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Dr. Bonnie Laughlin-Schultz

Assistant Professor, Social Science Teaching Program Coordinator

Office: 2556 - Coleman Hall
Phone: 217-581-6362
Email: blaughlinschul@eiu.edu

I am a historian of the 19th century United States, and I specialize in in American women's history and the broad Civil War era. My book, The Tie That Bound Us: The Women of John Brown's Family and the Legacy of Radical Abolitionism, was published in 2013. I am also the coordinator for Social Science Teaching, and I work with students interested in teacher licensure in the History Department as well as in the Social Science Studies program (for those who wish to concentrate in Geography, Political Science, Psychology, or Sociology-Anthropology while seeking teacher licensure).

Fall 2015 Office Hours
Mondays, Wednesdays, and Fridays, 10-11:45am
and by appointment

Frequently Taught Courses

HIS 2010: The United States to 1877
HIS 2020: The United States since 1877
HIS 2500: Historical Research and Writing
HIS 3900: Women in American History
SOS 3400: Social Science Teaching Methods
HIS 51601: Historians, Biography, and Microhistory
HIS 51601: American Women and Gender in the Long Nineteenth Century


PhD, Indiana University, 2009
MA, University of Missouri-St. Louis, 2000
BA, Knox College, 1998

Professional Organizations

  • Organization of American Historians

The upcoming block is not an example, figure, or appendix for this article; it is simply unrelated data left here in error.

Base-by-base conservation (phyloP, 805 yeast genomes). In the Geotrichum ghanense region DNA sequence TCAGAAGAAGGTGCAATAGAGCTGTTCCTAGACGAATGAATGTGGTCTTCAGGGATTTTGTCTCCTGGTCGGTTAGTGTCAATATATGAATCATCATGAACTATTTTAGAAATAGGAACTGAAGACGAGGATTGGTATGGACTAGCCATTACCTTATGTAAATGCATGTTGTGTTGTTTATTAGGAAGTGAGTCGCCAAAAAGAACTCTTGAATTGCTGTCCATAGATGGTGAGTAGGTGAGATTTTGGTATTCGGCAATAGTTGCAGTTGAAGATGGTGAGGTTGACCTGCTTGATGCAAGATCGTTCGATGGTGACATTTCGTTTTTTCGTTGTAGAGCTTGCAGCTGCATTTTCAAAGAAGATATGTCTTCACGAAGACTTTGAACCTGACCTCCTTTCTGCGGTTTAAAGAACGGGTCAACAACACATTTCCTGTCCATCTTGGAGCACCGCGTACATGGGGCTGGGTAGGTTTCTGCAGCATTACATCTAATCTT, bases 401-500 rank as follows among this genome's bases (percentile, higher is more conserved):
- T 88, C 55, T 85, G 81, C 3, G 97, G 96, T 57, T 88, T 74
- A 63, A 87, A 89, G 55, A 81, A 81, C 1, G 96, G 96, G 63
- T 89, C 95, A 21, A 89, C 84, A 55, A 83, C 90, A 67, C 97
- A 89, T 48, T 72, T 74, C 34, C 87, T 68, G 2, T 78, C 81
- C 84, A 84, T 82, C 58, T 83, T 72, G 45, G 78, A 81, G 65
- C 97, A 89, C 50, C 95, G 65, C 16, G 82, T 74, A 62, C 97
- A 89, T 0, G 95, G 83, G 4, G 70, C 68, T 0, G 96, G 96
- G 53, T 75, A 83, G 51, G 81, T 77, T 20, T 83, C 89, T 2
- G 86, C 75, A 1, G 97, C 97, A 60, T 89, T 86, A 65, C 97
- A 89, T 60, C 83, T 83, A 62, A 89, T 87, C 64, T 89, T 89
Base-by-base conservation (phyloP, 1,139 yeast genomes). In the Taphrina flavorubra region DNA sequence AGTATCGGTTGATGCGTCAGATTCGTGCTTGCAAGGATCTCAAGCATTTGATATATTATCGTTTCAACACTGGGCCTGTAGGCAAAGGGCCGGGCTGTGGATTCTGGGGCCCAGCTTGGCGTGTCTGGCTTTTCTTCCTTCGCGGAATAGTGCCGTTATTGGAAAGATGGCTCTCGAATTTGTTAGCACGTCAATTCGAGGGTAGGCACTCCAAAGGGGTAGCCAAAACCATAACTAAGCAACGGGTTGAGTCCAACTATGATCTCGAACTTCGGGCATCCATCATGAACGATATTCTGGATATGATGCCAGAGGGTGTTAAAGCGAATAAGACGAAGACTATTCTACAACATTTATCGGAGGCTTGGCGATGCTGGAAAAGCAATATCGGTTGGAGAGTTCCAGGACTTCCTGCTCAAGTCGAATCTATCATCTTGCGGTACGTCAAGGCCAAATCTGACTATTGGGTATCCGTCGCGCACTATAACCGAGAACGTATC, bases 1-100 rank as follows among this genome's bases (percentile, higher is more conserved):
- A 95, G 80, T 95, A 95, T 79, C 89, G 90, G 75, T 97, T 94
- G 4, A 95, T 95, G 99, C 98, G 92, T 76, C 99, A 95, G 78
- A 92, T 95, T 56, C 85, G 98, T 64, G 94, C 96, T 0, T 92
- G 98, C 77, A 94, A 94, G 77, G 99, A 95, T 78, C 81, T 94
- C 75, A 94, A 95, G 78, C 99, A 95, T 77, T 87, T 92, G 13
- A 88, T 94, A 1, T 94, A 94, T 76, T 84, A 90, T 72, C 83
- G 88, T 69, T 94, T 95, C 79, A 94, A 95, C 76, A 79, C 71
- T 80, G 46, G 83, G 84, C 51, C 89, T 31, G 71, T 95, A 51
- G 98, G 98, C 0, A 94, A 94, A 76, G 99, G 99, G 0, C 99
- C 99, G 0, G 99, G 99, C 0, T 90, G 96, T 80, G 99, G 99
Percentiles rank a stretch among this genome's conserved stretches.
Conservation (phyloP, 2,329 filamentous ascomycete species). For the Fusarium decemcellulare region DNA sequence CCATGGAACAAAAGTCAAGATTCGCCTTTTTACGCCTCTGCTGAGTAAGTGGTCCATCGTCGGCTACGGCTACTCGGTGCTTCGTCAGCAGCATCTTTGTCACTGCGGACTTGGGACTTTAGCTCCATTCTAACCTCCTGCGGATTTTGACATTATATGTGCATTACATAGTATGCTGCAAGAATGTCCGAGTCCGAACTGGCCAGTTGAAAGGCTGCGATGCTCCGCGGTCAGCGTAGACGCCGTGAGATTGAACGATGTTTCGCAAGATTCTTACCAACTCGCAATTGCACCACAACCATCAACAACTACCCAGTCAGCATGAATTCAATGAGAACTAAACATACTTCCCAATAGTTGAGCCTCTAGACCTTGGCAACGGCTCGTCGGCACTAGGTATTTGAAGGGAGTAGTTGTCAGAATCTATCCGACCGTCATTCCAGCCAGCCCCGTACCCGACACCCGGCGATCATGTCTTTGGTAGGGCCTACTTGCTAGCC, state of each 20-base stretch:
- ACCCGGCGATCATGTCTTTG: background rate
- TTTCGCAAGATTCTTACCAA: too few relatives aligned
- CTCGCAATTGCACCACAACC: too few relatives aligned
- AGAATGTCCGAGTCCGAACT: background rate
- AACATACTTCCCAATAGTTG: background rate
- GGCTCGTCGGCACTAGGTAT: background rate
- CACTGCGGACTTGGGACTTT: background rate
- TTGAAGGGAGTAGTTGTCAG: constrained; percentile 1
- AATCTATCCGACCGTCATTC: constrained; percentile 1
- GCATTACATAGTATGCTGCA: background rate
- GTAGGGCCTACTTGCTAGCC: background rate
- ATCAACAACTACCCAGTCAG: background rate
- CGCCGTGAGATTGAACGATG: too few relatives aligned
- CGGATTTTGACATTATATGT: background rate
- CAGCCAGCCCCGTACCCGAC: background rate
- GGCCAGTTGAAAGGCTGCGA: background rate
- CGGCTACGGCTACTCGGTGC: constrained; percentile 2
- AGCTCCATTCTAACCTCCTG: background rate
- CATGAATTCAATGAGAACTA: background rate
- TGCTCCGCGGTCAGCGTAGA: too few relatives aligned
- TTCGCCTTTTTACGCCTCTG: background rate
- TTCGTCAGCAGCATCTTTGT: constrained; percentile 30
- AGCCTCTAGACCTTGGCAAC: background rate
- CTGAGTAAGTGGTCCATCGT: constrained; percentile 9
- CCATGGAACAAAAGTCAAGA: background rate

• Society of Civil War Historians
  • National Council on History Education
  • National Council for the Social Studies

Speakers Bureau

For more information, please visit the Speakers Bureau Webpage.


My book on the women of abolitionist John Brown's family was published by Cornell University Press in 2013, and I continue to be interested in the field of Civil War memory.  Presently I am also beginning a new project on 19th century antislavery and women's rights reformers and their ideas about and experiences of motherhood, personhood, and women's rights.


  • "Women's Rights and Gender Ideology, 1848-1890," Routledge Companion to the Nineteenth Century, ed. Jonathan Wells (forthcoming)
  • “The Lincolns as Parents," Blackwell Companion on Lincoln, ed. Michael Green (forthcoming)
  • "How John Brown Smashed the Whiskey Barrel: John Brown's Children in Southern California and Memory of the American Civil War," California History 90 (fall 2015)
  • The Tie That Bound Us: The Women of John Brown's Family and the Legacy of Radical Abolitionism (Cornell University Press, 2013)
  • “John Brown’s Widow in Topeka: The Contested over Brown’s Legacy in Kansas in 1882 and Beyond,” Kansas History (2013)
  •  “‘Endangering the Peace of Society’:  Abolitionist Agitation and Mob Reaction in St. Louis and Alton, 1836–1838,” Missouri Historical Review 45 (October 2000), 1–22. Reprinted in St. Louis from Village to Metropolis: Essays from the Missouri Historical Review, 1906–2006, ed. Louis Gerteis (St. Louis: Lindenwood University Press, 2009).
  • “How was Higher Education seen as an Antidote to Female Sexual Vulnerability, 1780–1830?,” Women and Social Movements in the United States, 1600–2000 , June 2007.